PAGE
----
Quantum Unification Theory
The universe is a multiple layer of two dimensional energy fields. These energy fields penetrate,
permeate and fill the inter-space of the universe. The elementary forces of gravity and
electromagnetism are spirals and ripples in these energy fields. Together they create energy-mass
particles in a three dimensional space-time continuum.
Gravity and electromagnetism are byproducts of collisions between energy fields. Black holes
are a byproduct of gaps between energy fields.
The energy-mass particles are called Fermions and Bosons. The basic properties of the space-time continuum
are defined by the position and state of the energy-mass particles.
The space-time continuum and energy-mass particles are constantly changing in size, position,
momentum, and energy.
The difference between Fermions and Bosons is multiple Bosons particles can occupy the same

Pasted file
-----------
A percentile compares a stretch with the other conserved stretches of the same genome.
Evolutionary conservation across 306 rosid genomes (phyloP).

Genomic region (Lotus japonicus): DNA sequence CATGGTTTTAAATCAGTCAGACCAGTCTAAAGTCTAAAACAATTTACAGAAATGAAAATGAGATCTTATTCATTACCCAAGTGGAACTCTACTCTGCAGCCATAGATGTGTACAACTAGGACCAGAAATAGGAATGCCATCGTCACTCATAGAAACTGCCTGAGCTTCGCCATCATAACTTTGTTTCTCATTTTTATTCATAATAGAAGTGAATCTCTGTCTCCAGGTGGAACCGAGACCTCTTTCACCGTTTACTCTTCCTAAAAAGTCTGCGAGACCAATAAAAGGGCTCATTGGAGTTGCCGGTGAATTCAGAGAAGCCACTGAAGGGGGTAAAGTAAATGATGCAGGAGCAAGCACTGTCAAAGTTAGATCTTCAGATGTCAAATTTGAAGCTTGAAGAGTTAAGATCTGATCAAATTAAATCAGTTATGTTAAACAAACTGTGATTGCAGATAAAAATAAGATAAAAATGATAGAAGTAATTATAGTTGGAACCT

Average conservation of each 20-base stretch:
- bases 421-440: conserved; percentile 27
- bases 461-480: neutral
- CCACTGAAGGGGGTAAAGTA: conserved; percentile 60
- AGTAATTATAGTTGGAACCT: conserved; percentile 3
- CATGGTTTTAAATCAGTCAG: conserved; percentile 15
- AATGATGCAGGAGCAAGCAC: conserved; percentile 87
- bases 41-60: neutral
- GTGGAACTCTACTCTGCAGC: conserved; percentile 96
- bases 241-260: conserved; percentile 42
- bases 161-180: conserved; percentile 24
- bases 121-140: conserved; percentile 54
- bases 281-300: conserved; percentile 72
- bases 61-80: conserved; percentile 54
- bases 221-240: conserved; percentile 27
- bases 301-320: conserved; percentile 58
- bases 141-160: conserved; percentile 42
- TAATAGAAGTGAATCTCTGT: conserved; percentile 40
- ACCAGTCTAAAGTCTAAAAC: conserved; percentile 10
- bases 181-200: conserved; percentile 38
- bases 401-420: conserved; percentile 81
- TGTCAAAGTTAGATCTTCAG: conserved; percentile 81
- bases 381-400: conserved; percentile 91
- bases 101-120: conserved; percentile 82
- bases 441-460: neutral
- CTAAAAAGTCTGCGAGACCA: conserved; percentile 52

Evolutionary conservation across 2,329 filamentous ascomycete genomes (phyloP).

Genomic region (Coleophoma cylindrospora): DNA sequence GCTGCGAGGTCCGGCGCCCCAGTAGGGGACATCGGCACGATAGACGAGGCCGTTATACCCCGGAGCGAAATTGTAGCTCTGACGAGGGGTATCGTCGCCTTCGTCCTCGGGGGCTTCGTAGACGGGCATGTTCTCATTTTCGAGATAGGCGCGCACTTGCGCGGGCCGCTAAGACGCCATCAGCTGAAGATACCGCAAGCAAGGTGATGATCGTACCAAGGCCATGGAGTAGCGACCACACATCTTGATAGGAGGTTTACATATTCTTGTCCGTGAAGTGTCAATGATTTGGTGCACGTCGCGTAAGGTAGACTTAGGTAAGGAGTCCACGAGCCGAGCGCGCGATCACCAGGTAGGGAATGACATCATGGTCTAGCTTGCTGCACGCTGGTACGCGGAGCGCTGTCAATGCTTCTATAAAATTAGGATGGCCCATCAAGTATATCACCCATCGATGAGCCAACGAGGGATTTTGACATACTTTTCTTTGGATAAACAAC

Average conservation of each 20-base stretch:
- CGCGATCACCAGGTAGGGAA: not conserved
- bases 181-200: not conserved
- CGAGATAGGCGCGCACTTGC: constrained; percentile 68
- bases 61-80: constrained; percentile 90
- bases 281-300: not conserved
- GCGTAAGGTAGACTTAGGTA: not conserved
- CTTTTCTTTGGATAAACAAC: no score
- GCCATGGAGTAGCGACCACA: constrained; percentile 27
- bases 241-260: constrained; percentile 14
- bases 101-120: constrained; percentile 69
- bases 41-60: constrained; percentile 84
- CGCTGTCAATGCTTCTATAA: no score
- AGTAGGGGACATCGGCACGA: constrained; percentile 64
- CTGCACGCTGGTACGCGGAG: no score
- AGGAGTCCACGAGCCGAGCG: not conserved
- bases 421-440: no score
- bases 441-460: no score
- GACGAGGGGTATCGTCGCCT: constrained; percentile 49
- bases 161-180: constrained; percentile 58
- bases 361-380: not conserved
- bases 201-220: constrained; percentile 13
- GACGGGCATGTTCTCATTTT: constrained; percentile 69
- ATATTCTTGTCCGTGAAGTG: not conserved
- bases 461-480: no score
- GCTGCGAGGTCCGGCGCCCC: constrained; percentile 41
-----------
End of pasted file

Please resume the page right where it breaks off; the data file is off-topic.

position in the space-time continuum and Fermions cannot. Fermion particles collide and decay
while Bosons particles merge and transform.
Bosons are elementary and non-elementary particles that act as carriers of energy, unlike
Fermion particles which store and release energy.
Fermion interactions, collisions and decay create four different fields of Boson particles. They
include a Weak Field of W and Z particles, an Electromagnetic Field of Photon particles, a
Strong Field of Gluons and Mesons particles, and a Gravitational Field which is a product of
Fermions are the basic building blocks of matter. They store and release energy via Boson fusion
and decay. There are two types of elementary Fermions, Quarks and Leptons.
Quarks and Leptons come in 12 flavors and 3 charges. A flavor refers to a particular type and
size of Quark or Lepton. Larger Quarks and Leptons are less stable than smaller ones. A charge
is a unit of energy [+, -, or 0 eV (electron volt, joule/coulomb or energy per electric charge)].
Quarks are the only elementary particles that interact with all four Boson fields, [Strong, Weak,
Electromagnetic, and Gravity]. They combine to make non-elementary Meson particles [even
number of Quarks] and Baryon particles [odd number of Quarks].
Leptons do not interact with the Strong Field. They do not combine to make other particles.